Honesty is the best policy. It’s a lesson instilled in us from the moment we learn to speak – and a sentiment most people would agree with. Yet, in many businesses being honest isn’t valued as highly as it should be.
All too often honesty is equated to negativity; a voice of doom that could potentially hold back or even derail even the best-laid business plans.
But a lack of honesty from people in a business can hamper the chances of successfully planning and implementing critical programs that would enable it to grow and develop.
Fierce competition and demanding clients dictate no company can afford to stand still. But without an honest attitudes underpinning a large-scale program, it’s unlikely to deliver the business result.
So what stops people telling the truth in business?
Here we examine the factors that contribute to a business diminishing honesty in their critical programs, and how you can create an open company culture that uses honesty constructively to inform plans for radical change.
Misconceptions of honesty
In many cases, undervaluing honesty relating to a critical program is indicative of a culture-wide problem.
When company cultures are based on fear or blame, the pressure to project an image of success can prevent program managers from being honest about the program’s progress.
‘Bad news’, or simply telling it like it is, can be seen as decidedly unwelcome, and if program managers dread the reprisals of being honest – even fearing for their jobs – the temptation to sugarcoat the truth can be overwhelming.
At Mentor, we call sugarcoating – ‘green-shifting’. Where problems can be categorised as red, amber or green, according to their severity, program managers who fear how their news will be received often report it as less serious than it is. Often wishing the problem away and convincing each other that it’ll be fixed before the next meeting, so “let’s not expose it at all”.
So red becomes amber, and amber becomes green.
By the time the red problems are too serious to ignore, it can be too late to do anything about them and the threat they are to the entire program.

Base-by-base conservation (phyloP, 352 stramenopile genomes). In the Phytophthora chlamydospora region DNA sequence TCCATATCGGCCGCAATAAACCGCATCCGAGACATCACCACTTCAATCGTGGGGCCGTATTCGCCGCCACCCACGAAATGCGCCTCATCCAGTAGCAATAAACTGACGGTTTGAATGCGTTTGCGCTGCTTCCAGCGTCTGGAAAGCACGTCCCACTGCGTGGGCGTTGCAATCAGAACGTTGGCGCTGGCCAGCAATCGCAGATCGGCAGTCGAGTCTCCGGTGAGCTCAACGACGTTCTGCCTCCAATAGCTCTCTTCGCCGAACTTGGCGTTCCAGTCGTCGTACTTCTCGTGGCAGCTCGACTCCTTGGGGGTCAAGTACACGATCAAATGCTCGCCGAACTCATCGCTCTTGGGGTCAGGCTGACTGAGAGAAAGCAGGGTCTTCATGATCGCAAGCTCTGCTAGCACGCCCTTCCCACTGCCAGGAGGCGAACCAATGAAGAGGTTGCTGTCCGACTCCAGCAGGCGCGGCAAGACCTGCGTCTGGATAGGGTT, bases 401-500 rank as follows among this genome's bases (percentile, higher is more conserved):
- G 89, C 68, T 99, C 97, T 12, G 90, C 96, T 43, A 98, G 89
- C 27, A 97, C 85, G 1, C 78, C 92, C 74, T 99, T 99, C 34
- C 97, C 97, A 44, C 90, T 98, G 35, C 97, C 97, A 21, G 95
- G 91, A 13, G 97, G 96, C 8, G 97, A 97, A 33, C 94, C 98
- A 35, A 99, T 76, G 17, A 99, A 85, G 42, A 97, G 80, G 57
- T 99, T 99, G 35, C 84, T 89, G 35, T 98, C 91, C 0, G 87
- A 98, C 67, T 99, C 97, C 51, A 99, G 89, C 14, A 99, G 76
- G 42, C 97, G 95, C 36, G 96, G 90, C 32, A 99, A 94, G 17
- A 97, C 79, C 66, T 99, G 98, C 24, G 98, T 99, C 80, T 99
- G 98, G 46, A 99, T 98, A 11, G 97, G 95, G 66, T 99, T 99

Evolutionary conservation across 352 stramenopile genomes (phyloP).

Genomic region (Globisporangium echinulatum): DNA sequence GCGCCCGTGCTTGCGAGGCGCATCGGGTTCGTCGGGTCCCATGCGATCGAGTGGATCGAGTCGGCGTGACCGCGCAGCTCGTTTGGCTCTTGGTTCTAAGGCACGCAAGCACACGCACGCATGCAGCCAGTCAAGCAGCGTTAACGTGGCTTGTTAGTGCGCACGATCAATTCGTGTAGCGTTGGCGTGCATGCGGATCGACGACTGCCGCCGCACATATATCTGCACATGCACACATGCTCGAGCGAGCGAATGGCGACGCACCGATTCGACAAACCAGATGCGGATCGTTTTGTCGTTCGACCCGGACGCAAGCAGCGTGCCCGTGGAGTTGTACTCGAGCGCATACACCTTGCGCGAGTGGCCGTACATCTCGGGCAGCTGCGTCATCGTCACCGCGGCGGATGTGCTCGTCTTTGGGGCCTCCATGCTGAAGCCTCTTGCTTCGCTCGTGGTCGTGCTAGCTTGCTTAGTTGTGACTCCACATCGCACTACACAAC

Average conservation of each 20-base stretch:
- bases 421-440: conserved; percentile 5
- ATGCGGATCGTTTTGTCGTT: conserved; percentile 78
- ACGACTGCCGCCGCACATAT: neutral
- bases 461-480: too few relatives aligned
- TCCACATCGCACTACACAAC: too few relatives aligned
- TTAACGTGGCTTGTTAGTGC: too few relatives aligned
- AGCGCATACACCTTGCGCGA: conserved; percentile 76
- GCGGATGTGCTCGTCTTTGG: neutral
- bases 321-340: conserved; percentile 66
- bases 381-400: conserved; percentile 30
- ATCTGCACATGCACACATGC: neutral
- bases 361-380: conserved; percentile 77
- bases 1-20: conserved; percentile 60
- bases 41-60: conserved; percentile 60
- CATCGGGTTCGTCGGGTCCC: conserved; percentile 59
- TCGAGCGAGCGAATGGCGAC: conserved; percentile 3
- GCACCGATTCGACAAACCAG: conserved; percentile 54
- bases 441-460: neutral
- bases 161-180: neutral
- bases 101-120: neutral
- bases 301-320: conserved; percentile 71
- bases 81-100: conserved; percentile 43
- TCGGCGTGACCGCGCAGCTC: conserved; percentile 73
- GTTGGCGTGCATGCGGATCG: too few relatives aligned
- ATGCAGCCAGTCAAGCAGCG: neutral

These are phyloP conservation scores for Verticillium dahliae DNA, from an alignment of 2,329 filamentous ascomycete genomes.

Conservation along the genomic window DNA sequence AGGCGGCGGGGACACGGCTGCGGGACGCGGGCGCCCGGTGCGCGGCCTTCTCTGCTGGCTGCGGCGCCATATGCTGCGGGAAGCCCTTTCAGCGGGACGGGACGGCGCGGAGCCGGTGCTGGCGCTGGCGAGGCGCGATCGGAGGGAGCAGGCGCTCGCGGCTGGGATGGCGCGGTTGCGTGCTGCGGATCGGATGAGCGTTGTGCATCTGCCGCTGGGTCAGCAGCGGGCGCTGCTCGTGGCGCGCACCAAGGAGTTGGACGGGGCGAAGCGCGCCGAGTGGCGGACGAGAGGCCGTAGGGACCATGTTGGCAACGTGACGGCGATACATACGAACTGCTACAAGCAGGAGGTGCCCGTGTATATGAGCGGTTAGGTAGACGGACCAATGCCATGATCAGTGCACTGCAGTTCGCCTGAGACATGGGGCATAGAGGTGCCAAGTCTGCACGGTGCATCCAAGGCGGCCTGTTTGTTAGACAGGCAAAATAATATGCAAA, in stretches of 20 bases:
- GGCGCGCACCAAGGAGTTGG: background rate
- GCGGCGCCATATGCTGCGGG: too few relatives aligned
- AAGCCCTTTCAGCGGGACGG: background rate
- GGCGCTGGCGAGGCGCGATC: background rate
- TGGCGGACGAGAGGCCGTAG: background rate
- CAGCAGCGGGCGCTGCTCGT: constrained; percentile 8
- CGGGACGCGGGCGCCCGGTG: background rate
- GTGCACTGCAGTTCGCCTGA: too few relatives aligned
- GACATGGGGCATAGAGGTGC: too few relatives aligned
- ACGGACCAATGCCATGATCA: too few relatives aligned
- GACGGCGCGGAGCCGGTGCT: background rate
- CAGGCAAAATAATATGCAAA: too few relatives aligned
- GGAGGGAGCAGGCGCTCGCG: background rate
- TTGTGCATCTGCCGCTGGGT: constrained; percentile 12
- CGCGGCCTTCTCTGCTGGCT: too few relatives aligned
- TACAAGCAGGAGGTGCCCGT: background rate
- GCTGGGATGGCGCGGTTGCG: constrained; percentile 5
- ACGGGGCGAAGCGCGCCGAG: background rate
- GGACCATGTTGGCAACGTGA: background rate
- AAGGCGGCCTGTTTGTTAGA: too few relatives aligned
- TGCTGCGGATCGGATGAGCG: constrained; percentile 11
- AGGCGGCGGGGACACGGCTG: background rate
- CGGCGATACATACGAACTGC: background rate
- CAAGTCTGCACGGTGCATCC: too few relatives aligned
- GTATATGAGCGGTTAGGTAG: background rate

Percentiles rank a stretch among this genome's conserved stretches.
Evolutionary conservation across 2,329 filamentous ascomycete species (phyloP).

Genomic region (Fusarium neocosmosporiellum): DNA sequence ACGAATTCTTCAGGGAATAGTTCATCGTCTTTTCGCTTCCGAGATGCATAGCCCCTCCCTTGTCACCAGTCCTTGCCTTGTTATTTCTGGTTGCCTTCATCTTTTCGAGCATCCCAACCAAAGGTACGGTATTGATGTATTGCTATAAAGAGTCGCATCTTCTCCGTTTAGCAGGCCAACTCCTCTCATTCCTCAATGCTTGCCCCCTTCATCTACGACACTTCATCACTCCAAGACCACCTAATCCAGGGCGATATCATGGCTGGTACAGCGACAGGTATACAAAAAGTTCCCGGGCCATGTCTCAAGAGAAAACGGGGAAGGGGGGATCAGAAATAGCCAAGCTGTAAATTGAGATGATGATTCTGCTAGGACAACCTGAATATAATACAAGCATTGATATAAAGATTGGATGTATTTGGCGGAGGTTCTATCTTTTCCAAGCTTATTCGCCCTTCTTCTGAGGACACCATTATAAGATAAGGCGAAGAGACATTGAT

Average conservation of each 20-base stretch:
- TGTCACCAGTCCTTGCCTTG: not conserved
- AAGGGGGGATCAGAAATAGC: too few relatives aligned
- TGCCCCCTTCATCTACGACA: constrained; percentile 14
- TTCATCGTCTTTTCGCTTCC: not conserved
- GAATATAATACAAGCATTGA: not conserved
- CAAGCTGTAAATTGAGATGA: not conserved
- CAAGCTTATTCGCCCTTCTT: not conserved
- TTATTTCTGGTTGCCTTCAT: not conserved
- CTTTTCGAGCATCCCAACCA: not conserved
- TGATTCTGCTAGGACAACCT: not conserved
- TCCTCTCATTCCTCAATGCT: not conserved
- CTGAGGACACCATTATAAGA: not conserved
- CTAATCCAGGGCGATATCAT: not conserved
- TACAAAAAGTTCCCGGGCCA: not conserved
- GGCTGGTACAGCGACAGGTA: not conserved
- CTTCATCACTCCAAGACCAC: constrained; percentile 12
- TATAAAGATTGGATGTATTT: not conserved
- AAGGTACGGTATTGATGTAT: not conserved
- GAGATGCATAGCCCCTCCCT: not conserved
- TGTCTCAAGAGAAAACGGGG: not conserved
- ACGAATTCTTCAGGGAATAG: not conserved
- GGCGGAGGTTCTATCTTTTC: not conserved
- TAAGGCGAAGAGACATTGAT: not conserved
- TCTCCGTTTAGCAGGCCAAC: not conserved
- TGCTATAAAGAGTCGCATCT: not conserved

As Sal Laher, CIO of South African electricity provider Eskom says, “We have a lot of great program managers, but some do not know how to share bad news. And things happen—suppliers fail, estimates are wrong. The problem is, if management finds out when it’s too late to do anything about it, they’re already in trouble,” (Forbes.com).
However, not all cultures that discourage honesty are fear-based.
Even companies which boast a positive ‘can-do’ approach can handicap their critical programs by closing their ears to an honest voice.
If the belief is that even wild and unrealistic plans are achievable, anyone who ventures a less than idealistic point of view can be vilified for being a ‘loser’, ‘cynical’ or ‘negative’.
“A company’s collective inability to talk openly about its problems—is common. This lack of openness lies behind many failures to implement strategy,” say Eisenstat and Beer (hbr.org).
CEOs should lead by example – honestly
A company-wide acceptance that honesty is less than helpful usually means that this belief has filtered down from above.
Business leaders can be just as guilty of not being frank with themselves, both in terms of their own vision, and why the business needs a new strategy in the first place.
A senior executive or CEO often comes up with an ambitious concept for change and tells their team to carry it out – without considering whether it’s even possible – and often without allocating adequate time and resources.
Targets are not plans. And a program delivery team can find themselves fighting a losing battle from the very outset.